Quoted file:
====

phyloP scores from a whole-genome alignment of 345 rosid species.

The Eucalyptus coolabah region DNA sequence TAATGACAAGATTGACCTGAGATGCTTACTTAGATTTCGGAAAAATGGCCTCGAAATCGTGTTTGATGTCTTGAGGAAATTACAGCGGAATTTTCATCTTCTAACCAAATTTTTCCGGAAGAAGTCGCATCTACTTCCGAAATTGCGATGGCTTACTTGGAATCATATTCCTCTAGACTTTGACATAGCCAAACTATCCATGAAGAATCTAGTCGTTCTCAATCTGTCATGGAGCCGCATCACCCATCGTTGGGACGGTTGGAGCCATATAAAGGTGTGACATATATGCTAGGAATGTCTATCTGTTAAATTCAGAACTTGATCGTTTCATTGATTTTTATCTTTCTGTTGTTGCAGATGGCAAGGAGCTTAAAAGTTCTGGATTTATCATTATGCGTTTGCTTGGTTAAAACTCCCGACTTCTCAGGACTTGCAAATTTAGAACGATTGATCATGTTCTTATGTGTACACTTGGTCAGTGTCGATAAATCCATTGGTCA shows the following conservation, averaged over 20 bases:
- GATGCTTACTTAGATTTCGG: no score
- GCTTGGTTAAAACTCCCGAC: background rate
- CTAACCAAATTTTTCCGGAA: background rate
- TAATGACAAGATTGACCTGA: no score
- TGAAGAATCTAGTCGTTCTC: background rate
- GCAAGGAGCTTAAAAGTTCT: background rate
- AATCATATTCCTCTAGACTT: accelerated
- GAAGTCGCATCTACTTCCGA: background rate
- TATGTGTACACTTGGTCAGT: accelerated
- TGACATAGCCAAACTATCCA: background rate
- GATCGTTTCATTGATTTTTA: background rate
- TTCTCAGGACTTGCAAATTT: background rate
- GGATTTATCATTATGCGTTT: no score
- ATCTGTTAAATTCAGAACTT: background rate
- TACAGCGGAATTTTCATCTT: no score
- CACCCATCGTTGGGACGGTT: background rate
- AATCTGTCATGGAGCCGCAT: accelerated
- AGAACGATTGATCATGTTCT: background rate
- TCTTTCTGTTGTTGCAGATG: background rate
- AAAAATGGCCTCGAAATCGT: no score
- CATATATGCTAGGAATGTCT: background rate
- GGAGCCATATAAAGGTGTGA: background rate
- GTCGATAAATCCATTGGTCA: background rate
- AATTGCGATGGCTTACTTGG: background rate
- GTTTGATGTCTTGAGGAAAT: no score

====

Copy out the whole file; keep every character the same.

phyloP scores from a whole-genome alignment of 345 rosid species.

The Eucalyptus coolabah region DNA sequence TAATGACAAGATTGACCTGAGATGCTTACTTAGATTTCGGAAAAATGGCCTCGAAATCGTGTTTGATGTCTTGAGGAAATTACAGCGGAATTTTCATCTTCTAACCAAATTTTTCCGGAAGAAGTCGCATCTACTTCCGAAATTGCGATGGCTTACTTGGAATCATATTCCTCTAGACTTTGACATAGCCAAACTATCCATGAAGAATCTAGTCGTTCTCAATCTGTCATGGAGCCGCATCACCCATCGTTGGGACGGTTGGAGCCATATAAAGGTGTGACATATATGCTAGGAATGTCTATCTGTTAAATTCAGAACTTGATCGTTTCATTGATTTTTATCTTTCTGTTGTTGCAGATGGCAAGGAGCTTAAAAGTTCTGGATTTATCATTATGCGTTTGCTTGGTTAAAACTCCCGACTTCTCAGGACTTGCAAATTTAGAACGATTGATCATGTTCTTATGTGTACACTTGGTCAGTGTCGATAAATCCATTGGTCA shows the following conservation, averaged over 20 bases:
- GATGCTTACTTAGATTTCGG: no score
- GCTTGGTTAAAACTCCCGAC: background rate
- CTAACCAAATTTTTCCGGAA: background rate
- TAATGACAAGATTGACCTGA: no score
- TGAAGAATCTAGTCGTTCTC: background rate
- GCAAGGAGCTTAAAAGTTCT: background rate
- AATCATATTCCTCTAGACTT: accelerated
- GAAGTCGCATCTACTTCCGA: background rate
- TATGTGTACACTTGGTCAGT: accelerated
- TGACATAGCCAAACTATCCA: background rate
- GATCGTTTCATTGATTTTTA: background rate
- TTCTCAGGACTTGCAAATTT: background rate
- GGATTTATCATTATGCGTTT: no score
- ATCTGTTAAATTCAGAACTT: background rate
- TACAGCGGAATTTTCATCTT: no score
- CACCCATCGTTGGGACGGTT: background rate
- AATCTGTCATGGAGCCGCAT: accelerated
- AGAACGATTGATCATGTTCT: background rate
- TCTTTCTGTTGTTGCAGATG: background rate
- AAAAATGGCCTCGAAATCGT: no score
- CATATATGCTAGGAATGTCT: background rate
- GGAGCCATATAAAGGTGTGA: background rate
- GTCGATAAATCCATTGGTCA: background rate
- AATTGCGATGGCTTACTTGG: background rate
- GTTTGATGTCTTGAGGAAAT: no score